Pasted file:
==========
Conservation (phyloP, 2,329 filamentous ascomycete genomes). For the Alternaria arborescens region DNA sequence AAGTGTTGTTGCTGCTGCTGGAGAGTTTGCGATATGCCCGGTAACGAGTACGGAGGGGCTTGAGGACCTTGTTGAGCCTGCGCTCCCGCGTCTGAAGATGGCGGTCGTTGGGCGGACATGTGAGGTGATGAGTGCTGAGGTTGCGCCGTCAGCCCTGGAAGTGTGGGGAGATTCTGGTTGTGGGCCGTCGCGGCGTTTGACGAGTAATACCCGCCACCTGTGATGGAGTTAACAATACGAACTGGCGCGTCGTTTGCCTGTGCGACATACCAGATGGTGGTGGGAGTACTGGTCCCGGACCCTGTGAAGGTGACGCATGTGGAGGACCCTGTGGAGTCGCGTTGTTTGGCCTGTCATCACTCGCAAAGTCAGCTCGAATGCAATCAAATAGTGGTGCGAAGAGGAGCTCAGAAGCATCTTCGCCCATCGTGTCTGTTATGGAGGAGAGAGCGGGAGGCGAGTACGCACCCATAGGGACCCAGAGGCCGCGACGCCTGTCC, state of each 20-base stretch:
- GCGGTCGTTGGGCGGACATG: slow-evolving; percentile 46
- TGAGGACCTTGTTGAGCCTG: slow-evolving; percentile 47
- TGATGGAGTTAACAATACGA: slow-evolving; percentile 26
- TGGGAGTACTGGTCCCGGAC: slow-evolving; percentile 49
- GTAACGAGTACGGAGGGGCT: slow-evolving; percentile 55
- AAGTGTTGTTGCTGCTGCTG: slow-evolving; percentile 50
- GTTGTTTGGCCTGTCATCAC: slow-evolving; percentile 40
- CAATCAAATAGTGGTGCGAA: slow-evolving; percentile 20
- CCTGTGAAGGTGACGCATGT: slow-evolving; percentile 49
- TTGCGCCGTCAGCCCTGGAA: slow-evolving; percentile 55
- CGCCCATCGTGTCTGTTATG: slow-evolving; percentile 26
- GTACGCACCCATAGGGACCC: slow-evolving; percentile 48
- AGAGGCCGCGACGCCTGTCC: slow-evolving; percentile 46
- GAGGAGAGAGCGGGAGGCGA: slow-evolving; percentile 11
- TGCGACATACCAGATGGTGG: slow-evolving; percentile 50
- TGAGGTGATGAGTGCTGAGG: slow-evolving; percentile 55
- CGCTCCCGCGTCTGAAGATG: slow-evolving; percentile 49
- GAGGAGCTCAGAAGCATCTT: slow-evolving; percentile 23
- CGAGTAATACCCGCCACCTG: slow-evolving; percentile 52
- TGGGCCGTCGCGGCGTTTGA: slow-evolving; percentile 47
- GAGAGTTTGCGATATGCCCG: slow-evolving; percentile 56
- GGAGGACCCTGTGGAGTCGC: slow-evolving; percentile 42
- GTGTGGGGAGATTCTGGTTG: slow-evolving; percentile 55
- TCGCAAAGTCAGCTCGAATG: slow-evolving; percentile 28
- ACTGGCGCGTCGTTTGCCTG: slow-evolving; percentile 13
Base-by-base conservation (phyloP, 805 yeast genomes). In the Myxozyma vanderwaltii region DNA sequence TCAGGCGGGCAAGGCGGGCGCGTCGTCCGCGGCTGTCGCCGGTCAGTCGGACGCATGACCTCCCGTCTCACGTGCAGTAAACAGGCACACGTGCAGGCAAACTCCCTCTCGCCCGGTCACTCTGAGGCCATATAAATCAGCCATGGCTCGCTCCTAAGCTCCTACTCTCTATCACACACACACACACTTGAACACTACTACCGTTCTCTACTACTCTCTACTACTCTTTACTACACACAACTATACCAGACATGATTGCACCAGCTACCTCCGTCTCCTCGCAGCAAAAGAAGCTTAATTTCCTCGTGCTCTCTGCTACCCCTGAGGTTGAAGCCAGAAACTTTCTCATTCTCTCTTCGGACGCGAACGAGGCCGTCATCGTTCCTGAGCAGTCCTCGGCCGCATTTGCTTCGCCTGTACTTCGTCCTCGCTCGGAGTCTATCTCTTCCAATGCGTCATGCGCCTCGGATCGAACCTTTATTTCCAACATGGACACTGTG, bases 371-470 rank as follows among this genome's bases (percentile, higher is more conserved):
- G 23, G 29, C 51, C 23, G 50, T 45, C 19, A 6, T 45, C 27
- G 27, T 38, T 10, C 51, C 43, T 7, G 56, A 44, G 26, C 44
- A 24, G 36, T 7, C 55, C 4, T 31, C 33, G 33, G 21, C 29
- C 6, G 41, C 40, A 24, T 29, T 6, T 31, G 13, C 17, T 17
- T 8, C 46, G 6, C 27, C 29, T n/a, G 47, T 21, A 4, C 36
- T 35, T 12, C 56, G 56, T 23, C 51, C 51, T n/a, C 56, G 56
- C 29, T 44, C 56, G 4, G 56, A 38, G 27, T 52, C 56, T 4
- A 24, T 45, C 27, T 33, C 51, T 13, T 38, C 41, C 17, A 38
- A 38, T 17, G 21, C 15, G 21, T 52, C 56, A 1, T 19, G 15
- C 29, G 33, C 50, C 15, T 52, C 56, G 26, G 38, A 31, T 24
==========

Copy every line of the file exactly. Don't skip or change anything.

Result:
Conservation (phyloP, 2,329 filamentous ascomycete genomes). For the Alternaria arborescens region DNA sequence AAGTGTTGTTGCTGCTGCTGGAGAGTTTGCGATATGCCCGGTAACGAGTACGGAGGGGCTTGAGGACCTTGTTGAGCCTGCGCTCCCGCGTCTGAAGATGGCGGTCGTTGGGCGGACATGTGAGGTGATGAGTGCTGAGGTTGCGCCGTCAGCCCTGGAAGTGTGGGGAGATTCTGGTTGTGGGCCGTCGCGGCGTTTGACGAGTAATACCCGCCACCTGTGATGGAGTTAACAATACGAACTGGCGCGTCGTTTGCCTGTGCGACATACCAGATGGTGGTGGGAGTACTGGTCCCGGACCCTGTGAAGGTGACGCATGTGGAGGACCCTGTGGAGTCGCGTTGTTTGGCCTGTCATCACTCGCAAAGTCAGCTCGAATGCAATCAAATAGTGGTGCGAAGAGGAGCTCAGAAGCATCTTCGCCCATCGTGTCTGTTATGGAGGAGAGAGCGGGAGGCGAGTACGCACCCATAGGGACCCAGAGGCCGCGACGCCTGTCC, state of each 20-base stretch:
- GCGGTCGTTGGGCGGACATG: slow-evolving; percentile 46
- TGAGGACCTTGTTGAGCCTG: slow-evolving; percentile 47
- TGATGGAGTTAACAATACGA: slow-evolving; percentile 26
- TGGGAGTACTGGTCCCGGAC: slow-evolving; percentile 49
- GTAACGAGTACGGAGGGGCT: slow-evolving; percentile 55
- AAGTGTTGTTGCTGCTGCTG: slow-evolving; percentile 50
- GTTGTTTGGCCTGTCATCAC: slow-evolving; percentile 40
- CAATCAAATAGTGGTGCGAA: slow-evolving; percentile 20
- CCTGTGAAGGTGACGCATGT: slow-evolving; percentile 49
- TTGCGCCGTCAGCCCTGGAA: slow-evolving; percentile 55
- CGCCCATCGTGTCTGTTATG: slow-evolving; percentile 26
- GTACGCACCCATAGGGACCC: slow-evolving; percentile 48
- AGAGGCCGCGACGCCTGTCC: slow-evolving; percentile 46
- GAGGAGAGAGCGGGAGGCGA: slow-evolving; percentile 11
- TGCGACATACCAGATGGTGG: slow-evolving; percentile 50
- TGAGGTGATGAGTGCTGAGG: slow-evolving; percentile 55
- CGCTCCCGCGTCTGAAGATG: slow-evolving; percentile 49
- GAGGAGCTCAGAAGCATCTT: slow-evolving; percentile 23
- CGAGTAATACCCGCCACCTG: slow-evolving; percentile 52
- TGGGCCGTCGCGGCGTTTGA: slow-evolving; percentile 47
- GAGAGTTTGCGATATGCCCG: slow-evolving; percentile 56
- GGAGGACCCTGTGGAGTCGC: slow-evolving; percentile 42
- GTGTGGGGAGATTCTGGTTG: slow-evolving; percentile 55
- TCGCAAAGTCAGCTCGAATG: slow-evolving; percentile 28
- ACTGGCGCGTCGTTTGCCTG: slow-evolving; percentile 13
Base-by-base conservation (phyloP, 805 yeast genomes). In the Myxozyma vanderwaltii region DNA sequence TCAGGCGGGCAAGGCGGGCGCGTCGTCCGCGGCTGTCGCCGGTCAGTCGGACGCATGACCTCCCGTCTCACGTGCAGTAAACAGGCACACGTGCAGGCAAACTCCCTCTCGCCCGGTCACTCTGAGGCCATATAAATCAGCCATGGCTCGCTCCTAAGCTCCTACTCTCTATCACACACACACACACTTGAACACTACTACCGTTCTCTACTACTCTCTACTACTCTTTACTACACACAACTATACCAGACATGATTGCACCAGCTACCTCCGTCTCCTCGCAGCAAAAGAAGCTTAATTTCCTCGTGCTCTCTGCTACCCCTGAGGTTGAAGCCAGAAACTTTCTCATTCTCTCTTCGGACGCGAACGAGGCCGTCATCGTTCCTGAGCAGTCCTCGGCCGCATTTGCTTCGCCTGTACTTCGTCCTCGCTCGGAGTCTATCTCTTCCAATGCGTCATGCGCCTCGGATCGAACCTTTATTTCCAACATGGACACTGTG, bases 371-470 rank as follows among this genome's bases (percentile, higher is more conserved):
- G 23, G 29, C 51, C 23, G 50, T 45, C 19, A 6, T 45, C 27
- G 27, T 38, T 10, C 51, C 43, T 7, G 56, A 44, G 26, C 44
- A 24, G 36, T 7, C 55, C 4, T 31, C 33, G 33, G 21, C 29
- C 6, G 41, C 40, A 24, T 29, T 6, T 31, G 13, C 17, T 17
- T 8, C 46, G 6, C 27, C 29, T n/a, G 47, T 21, A 4, C 36
- T 35, T 12, C 56, G 56, T 23, C 51, C 51, T n/a, C 56, G 56
- C 29, T 44, C 56, G 4, G 56, A 38, G 27, T 52, C 56, T 4
- A 24, T 45, C 27, T 33, C 51, T 13, T 38, C 41, C 17, A 38
- A 38, T 17, G 21, C 15, G 21, T 52, C 56, A 1, T 19, G 15
- C 29, G 33, C 50, C 15, T 52, C 56, G 26, G 38, A 31, T 24